In the 2013 season Kipnis continued to improve over his 2012 performance, winning the Player of the Week honor twice in the month of June.[73] Kipnis batted .419 in June, with an OPS of 1.216, in addition to stealing 9 bases in 10 attempts.[74] He was also named the American League Player of the Month for June. Kipnis was later named a member of the 2013 American League All Star team. In 2013, he finished among AL leaders in sacrifice flies (tied for 2nd, with 10), walks (tied for 7th, with 76), and steals (tied for 9th, with 30).[75]

Kipnis signed a 6-year, $52.5 million contract with the Indians on April 4, 2014.[76]

In May 2015 Kipnis broke the Indians team record for the most hits in a single month with 51 total hits. He also ended the month with 30 runs which made him one of three people ever in the MLB to have 50+ hits and 30+ runs in the month of May. He was only behind Ty Cobb and Al Simmons.

Kipnis in 2019

On June 1, Kipnis was voted the AL Player of the Month for May.

On July 9, Kipnis was placed on the disabled list with a hamstring injury. He would be activated on August 6 but would continue to feel discomfort in the hamstring. On August 23, 2017, Kipnis was placed back on the 10-day disabled list due to a hamstring injury.[77]

On September 19, 2018, Kipnis hit a walk-off grand slam for his 1,000th career hit against the Chicago White Sox.[78] With that hit, Kipnis became the only Cleveland Indians player to have 1,000 hits, 100 homeruns, and 100 stolen bases for his career.[79]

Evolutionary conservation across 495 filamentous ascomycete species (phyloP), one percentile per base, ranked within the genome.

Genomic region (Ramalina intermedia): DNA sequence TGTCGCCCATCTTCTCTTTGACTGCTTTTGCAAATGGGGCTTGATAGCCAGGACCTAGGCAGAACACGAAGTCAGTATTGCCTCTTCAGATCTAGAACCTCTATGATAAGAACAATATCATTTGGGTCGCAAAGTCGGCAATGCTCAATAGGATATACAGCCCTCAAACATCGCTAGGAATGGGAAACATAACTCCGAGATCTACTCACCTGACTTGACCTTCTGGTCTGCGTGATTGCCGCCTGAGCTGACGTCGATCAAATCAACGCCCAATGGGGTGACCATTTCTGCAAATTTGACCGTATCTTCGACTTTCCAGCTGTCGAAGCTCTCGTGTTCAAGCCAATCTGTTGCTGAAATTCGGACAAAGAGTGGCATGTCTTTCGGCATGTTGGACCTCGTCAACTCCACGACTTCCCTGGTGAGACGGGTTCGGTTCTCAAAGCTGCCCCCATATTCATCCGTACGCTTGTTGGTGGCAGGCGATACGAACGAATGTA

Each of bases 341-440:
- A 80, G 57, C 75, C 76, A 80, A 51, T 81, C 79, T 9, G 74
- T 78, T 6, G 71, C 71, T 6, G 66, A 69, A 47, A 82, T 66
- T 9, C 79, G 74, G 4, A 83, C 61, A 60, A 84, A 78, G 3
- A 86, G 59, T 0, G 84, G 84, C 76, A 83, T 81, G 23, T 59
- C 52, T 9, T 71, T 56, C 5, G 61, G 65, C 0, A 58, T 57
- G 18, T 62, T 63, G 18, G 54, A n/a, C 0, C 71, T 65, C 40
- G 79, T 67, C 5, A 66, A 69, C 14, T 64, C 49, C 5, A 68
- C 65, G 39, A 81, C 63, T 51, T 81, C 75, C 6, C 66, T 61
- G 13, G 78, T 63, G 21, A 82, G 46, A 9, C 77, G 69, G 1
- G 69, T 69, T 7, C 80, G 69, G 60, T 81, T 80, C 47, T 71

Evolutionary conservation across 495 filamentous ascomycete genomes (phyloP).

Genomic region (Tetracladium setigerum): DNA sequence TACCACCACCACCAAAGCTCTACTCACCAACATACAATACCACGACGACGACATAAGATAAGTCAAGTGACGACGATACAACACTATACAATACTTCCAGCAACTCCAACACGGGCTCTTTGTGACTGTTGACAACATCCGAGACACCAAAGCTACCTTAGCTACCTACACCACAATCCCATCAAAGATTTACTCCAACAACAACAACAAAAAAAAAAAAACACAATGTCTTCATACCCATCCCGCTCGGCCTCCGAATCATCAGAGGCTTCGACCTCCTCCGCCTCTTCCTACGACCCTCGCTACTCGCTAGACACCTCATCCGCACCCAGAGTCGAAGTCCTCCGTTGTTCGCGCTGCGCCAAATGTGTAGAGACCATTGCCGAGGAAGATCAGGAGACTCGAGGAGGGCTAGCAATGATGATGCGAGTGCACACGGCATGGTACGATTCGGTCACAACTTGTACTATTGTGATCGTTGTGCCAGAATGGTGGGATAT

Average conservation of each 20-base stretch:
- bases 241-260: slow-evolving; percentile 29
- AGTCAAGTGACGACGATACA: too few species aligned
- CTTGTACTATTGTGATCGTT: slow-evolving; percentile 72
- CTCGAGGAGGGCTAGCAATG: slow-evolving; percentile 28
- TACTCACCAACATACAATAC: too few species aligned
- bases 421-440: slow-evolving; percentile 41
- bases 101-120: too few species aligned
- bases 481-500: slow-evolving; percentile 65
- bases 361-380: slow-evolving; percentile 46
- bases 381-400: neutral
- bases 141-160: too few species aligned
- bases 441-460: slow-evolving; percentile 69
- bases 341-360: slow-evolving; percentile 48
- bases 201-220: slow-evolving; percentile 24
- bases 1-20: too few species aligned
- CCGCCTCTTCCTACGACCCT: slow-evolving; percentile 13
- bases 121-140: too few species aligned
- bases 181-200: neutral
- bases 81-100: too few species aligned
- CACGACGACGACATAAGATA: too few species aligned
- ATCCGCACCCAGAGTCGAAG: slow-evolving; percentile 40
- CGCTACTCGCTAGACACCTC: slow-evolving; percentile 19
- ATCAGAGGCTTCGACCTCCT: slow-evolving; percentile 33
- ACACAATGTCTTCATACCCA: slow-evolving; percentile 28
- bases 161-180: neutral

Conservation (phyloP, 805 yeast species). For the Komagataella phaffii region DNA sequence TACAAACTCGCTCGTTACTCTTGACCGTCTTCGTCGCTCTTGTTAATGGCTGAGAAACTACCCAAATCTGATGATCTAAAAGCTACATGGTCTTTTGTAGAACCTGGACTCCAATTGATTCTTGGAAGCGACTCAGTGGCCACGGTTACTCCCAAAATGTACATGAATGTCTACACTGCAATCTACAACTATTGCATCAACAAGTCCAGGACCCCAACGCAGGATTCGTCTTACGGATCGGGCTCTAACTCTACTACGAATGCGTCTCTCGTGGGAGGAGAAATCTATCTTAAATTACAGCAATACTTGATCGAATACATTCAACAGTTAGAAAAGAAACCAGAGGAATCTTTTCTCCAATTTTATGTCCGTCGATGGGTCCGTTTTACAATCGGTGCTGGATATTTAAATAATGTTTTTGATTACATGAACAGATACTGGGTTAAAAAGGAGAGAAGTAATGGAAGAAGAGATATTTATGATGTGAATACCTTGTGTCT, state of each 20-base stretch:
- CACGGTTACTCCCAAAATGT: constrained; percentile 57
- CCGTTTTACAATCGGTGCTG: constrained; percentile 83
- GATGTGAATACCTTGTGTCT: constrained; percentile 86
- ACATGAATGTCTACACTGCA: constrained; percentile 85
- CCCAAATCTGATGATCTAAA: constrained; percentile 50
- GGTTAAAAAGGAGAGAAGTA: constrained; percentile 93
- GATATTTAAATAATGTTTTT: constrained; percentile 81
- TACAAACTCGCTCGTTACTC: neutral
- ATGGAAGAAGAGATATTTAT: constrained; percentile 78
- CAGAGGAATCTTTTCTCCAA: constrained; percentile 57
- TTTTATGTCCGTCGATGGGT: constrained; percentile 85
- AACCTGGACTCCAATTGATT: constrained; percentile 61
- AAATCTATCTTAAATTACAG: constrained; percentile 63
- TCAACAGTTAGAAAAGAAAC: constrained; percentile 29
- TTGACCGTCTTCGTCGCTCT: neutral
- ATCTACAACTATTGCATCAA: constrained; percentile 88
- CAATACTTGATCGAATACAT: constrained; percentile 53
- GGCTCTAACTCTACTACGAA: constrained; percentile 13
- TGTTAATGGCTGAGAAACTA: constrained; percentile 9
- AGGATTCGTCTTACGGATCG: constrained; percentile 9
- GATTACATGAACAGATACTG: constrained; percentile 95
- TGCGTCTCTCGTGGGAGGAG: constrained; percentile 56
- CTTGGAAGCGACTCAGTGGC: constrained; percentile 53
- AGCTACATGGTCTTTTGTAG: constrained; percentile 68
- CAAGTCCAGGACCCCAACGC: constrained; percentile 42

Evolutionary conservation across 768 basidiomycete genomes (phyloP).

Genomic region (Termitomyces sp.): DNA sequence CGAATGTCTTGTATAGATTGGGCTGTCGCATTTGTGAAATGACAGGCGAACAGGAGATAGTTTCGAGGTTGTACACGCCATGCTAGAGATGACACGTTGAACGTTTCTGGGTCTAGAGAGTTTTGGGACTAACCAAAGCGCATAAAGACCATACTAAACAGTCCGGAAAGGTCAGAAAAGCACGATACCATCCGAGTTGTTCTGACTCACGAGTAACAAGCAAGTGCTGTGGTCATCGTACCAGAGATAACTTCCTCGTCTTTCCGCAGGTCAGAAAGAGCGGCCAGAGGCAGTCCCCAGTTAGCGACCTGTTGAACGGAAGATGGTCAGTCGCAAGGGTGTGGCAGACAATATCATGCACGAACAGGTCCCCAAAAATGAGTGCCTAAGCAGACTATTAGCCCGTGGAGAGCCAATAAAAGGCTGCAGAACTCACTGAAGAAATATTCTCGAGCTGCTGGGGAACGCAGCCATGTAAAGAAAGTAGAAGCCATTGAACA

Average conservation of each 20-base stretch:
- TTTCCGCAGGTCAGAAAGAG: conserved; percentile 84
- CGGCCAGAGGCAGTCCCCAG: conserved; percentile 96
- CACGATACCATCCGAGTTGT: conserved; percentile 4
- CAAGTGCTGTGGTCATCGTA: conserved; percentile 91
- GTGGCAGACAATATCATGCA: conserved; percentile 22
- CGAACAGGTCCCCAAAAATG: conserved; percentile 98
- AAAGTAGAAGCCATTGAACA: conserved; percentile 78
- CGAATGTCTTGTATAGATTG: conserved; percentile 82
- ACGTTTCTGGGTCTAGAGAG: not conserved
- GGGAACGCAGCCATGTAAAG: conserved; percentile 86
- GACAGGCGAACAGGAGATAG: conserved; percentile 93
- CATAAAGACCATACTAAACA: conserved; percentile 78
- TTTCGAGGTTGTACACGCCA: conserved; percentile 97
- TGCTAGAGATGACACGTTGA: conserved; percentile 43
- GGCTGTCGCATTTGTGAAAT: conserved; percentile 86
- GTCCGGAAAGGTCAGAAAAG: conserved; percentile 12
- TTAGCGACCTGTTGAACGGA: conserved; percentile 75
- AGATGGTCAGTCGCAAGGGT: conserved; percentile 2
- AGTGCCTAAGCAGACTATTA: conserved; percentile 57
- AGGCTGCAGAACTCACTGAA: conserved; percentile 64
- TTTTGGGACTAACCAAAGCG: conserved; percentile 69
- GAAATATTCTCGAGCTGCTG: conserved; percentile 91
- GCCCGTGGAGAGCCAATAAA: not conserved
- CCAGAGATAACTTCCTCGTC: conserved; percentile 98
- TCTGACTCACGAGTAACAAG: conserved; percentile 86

On September 17, 2019, the Indians announced that Kipnis suffered a broken right hamate bone which required surgery to remove.[80] The injury ended his season after hitting .245/.304/.410/.715 with 17 home runs and 65 RBI.

On October 31, 2019, the Indians announced they had declined their club option on Kipnis' contract for the 2020 season, making Kipnis a free agent.[81]

Chicago Cubs[edit]

On February 18, 2020, Kipnis signed a minor league contract with the Chicago Cubs.[82] The deal included an invitation to the Cubs' 2020 major league spring training camp. On July 17, 2020, Kipnis was selected to the 40-man roster. During the shortened 2020 season, Kipnis hit .237/.341/.404 in 44 games.

Atlanta Braves[edit]

On February 15, 2021, Kipnis signed a minor league contract with the Atlanta Braves organization that included an invitation to Spring Training.[83] On March 27, 2021, Kipnis was released by the Braves.[84] On March 29, Kipnis re-signed with the Braves on a new minor league contract.[84] Kipnis played in 59 games for the Triple-A Gwinnett Stripers, hitting .290/.390/.518 with 10 home runs and 32 RBI's. On November 11, 2021, Kipnis was released by the Braves.[85]

On February 20, 2023, Kipnis announced his retirement from professional baseball.[86]

Personal life[edit]

Kipnis is a practicing Catholic, though he self-identifies as Jewish due to his father's Jewish ancestry.[87][88]

Kipnis has been nicknamed "Dirtbag", since he is prone to getting his uniform dirty during the course of a game.[21] Former Indians manager Manny Acta affectionately used the term when speaking about Kipnis in public.[89]


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External links[edit]